It's extremely difficult to nail down exactly who Mildred Pierce (Kate Winslet) is. She isn't a one-note character. She's a house wife with extraordinary cooking skills. She's a mother to two daughters: one nice and polite, the other belligerent and contradictory. She acts pious when she's throwing her husband out of the house for cheating on her, but on the other hand she uses a variety of men to meet her own needs. One thing she's perfect at is playing the victim. While, Mildred is the central figure in this melodrama, she is not an all-around staunchly moral person. Like everyone in the world Mildred has flaws, and they become glaringly obvious as time moves on.
It's easy to feel sorry for Mildred at the outset. The time is the Great Depression, but the Pierce family is a lot more well-to-do than most families out there. They live in the suburb of Glendale, California. Bert Pierce (Brían F. O'Byrne) was once the head of a large house development group, which has since gone belly up. With his new philandering ways, Mildred boots him from the home and sets out to find a job to support the family.
The social class system is in full effect here. Used to living somewhere in the upper middle class, Mildred is hesitant to take any job that would require her to wear a uniform or perform domestic service, mainly because it would shine a bad light on her daughters. However, Mildred soon becomes a mother faced with the choice of losing everything or working for tips at a local restraint as a waitress.
I could go on and on explaining the plot, but that's not really going to help you make your decision on whether or not 'Mildred Pierce' is worth your time. Let me ease your mind a little. While I haven't read the James M. Cain novel on which this HBO miniseries is based, from what I've found during my research, this five-part miniseries is an almost word for word representation of the book. If you're one of these people who is constantly angry at two-hour films that try their best to incorporate everything from a 500-page novel then this is the miniseries for you. With its length it never seems rushed. The show is content to follow these characters slowly through their lives. Building on their past experiences and feelings. It isn't so much concerned with plot as it is with characters. With the amount of time we're given to follow them we get to see them grow and evolve meticulously.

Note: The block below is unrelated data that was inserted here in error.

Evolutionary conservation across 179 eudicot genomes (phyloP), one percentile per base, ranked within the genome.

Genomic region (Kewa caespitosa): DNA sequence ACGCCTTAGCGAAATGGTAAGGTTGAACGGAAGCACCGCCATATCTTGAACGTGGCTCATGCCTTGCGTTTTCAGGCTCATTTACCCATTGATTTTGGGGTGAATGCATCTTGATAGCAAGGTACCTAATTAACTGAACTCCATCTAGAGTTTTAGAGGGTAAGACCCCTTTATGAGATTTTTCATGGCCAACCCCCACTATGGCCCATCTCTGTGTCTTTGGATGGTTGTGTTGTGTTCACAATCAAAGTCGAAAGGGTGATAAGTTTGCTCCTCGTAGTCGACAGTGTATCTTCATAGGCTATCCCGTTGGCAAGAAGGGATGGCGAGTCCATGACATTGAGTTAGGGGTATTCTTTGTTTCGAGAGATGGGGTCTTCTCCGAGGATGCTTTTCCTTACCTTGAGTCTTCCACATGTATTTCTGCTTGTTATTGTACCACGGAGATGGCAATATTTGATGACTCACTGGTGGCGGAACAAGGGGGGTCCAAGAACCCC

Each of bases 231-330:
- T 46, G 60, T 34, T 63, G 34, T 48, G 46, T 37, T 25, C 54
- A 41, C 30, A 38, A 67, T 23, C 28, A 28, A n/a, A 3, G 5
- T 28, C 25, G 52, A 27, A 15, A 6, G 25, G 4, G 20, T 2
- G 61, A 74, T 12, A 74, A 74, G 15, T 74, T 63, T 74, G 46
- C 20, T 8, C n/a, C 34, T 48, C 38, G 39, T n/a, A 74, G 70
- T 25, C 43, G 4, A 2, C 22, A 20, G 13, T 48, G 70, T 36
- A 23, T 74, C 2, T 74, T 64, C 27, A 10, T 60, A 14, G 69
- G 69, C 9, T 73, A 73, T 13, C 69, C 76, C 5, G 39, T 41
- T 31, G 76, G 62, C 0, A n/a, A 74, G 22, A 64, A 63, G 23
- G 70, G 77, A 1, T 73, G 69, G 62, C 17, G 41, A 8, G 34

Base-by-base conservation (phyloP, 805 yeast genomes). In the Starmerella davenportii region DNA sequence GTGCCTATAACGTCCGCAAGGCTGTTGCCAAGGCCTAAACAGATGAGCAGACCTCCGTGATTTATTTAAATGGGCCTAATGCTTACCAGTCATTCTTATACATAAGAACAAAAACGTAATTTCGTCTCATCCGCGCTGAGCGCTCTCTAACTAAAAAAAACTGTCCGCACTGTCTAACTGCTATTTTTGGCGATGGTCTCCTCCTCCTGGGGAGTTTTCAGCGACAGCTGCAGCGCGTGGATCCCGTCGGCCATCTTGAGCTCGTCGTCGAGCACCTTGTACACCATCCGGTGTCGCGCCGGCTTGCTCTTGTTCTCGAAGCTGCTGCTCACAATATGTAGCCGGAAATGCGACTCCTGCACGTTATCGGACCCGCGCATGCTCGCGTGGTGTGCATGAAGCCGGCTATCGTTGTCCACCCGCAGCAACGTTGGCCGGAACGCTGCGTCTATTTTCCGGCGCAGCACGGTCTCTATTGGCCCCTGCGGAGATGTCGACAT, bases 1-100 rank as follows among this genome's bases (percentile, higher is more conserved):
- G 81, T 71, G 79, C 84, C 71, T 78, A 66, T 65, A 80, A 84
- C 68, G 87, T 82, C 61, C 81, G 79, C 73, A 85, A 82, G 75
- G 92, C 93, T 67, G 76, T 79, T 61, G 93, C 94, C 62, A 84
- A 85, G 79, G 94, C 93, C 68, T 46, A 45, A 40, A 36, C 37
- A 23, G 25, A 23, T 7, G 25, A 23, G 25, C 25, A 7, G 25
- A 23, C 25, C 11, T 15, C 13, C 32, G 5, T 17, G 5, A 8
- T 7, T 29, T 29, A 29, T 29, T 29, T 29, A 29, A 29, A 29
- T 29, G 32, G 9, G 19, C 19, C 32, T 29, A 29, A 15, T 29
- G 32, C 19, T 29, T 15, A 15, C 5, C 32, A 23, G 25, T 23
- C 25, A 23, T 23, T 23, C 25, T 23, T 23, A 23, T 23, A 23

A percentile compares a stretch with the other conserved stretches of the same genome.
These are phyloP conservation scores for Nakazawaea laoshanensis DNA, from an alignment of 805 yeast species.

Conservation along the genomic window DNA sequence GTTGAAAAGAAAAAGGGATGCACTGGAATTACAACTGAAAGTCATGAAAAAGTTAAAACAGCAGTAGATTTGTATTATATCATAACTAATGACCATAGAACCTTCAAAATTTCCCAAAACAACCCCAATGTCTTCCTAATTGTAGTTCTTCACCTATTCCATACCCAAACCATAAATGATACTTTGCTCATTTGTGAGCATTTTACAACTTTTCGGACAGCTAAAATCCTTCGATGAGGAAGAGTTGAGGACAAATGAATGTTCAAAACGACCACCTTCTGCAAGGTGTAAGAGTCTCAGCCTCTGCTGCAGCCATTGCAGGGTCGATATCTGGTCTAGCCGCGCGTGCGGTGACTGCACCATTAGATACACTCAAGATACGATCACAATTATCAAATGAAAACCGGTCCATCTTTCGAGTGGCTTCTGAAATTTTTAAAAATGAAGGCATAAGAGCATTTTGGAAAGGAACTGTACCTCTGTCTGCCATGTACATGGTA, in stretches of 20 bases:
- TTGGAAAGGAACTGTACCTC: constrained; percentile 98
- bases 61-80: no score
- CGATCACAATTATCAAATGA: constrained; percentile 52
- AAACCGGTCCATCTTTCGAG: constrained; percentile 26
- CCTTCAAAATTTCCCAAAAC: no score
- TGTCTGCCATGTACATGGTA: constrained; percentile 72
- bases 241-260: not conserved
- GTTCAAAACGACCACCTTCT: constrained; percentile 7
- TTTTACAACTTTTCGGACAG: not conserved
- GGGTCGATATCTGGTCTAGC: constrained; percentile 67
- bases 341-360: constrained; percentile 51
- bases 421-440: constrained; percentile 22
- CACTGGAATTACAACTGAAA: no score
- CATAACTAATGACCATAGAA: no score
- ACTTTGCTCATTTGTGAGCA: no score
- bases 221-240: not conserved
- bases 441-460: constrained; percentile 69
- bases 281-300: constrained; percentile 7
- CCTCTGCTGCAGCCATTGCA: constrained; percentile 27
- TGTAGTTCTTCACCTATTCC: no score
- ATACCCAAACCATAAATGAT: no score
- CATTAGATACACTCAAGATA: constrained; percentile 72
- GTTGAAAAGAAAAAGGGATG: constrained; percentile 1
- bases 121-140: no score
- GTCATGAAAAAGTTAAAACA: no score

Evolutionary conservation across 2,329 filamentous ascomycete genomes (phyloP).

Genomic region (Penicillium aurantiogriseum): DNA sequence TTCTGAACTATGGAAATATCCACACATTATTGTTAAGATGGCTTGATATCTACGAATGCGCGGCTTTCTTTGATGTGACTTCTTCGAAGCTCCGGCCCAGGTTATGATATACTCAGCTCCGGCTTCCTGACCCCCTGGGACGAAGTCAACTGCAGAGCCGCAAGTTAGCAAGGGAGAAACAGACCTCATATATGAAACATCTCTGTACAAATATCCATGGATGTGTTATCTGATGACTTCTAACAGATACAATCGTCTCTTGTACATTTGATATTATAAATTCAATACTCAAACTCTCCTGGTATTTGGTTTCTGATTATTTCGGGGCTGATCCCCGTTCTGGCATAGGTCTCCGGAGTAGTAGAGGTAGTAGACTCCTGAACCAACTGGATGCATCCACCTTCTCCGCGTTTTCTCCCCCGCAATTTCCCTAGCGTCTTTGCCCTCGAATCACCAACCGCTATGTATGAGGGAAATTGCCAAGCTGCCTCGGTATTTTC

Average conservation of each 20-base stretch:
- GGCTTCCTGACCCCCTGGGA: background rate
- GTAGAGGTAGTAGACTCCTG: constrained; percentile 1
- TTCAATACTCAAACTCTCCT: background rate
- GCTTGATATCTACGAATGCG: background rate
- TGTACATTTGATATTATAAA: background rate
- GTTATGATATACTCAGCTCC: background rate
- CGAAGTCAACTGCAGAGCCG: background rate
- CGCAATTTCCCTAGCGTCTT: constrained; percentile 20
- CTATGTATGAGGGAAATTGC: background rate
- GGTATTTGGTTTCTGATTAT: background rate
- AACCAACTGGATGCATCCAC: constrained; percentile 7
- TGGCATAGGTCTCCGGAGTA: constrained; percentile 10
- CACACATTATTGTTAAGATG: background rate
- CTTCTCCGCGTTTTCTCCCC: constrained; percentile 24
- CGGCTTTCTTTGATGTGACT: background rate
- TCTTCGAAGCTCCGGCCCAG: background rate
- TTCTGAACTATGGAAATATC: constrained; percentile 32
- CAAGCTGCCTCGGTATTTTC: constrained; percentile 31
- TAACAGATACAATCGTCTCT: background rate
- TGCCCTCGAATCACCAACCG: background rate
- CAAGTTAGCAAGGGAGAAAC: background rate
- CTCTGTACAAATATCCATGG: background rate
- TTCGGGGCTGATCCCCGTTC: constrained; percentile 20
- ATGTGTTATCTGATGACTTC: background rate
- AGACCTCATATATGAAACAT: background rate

As time moves on, the confrontation between Mildred and her oldest daughter Veda (young: Morgan Turner old: Evan Rachel Wood) reaches a breaking point. Veda has her heart set on being part of the upper class, but having no real idea of what kind of money it takes to be part of that class. She's a self-entitled spoiled brat if ever there was one. I've never hated a child in a movie as much as young Veda. I guess that's a testament to some brilliant acting by young Morgan Turner. She's not the only one giving an under-the-radar performance in this film. Brían F. O'Byrne, who plays Mildred's estranged husband, has one of the more daunting roles and he nails it. With a movie filled with names like Kate Winslet, Guy Pearce, and Evan Rachel Wood, you wouldn't expect the best performance to come from the actor who played Father Horvack in 'Million Dollar Baby.' The way he makes us quietly pity him is something of a miracle. Here's a guy who cheated on his wife, left her and the kids to go live with his mistress, and by the end of the miniseries it's hard not to root for him. I was surprised to say the least.
I like the slow methodical nature of 'Mildred Pierce.' I liked the idea of following this family through their trials and tribulations, not feeling like it was rushing towards some conclusion as fast as possible. It takes its time and when it finally gets to where it was going, it was all worth it.
The Blu-ray: Vital Disc Stats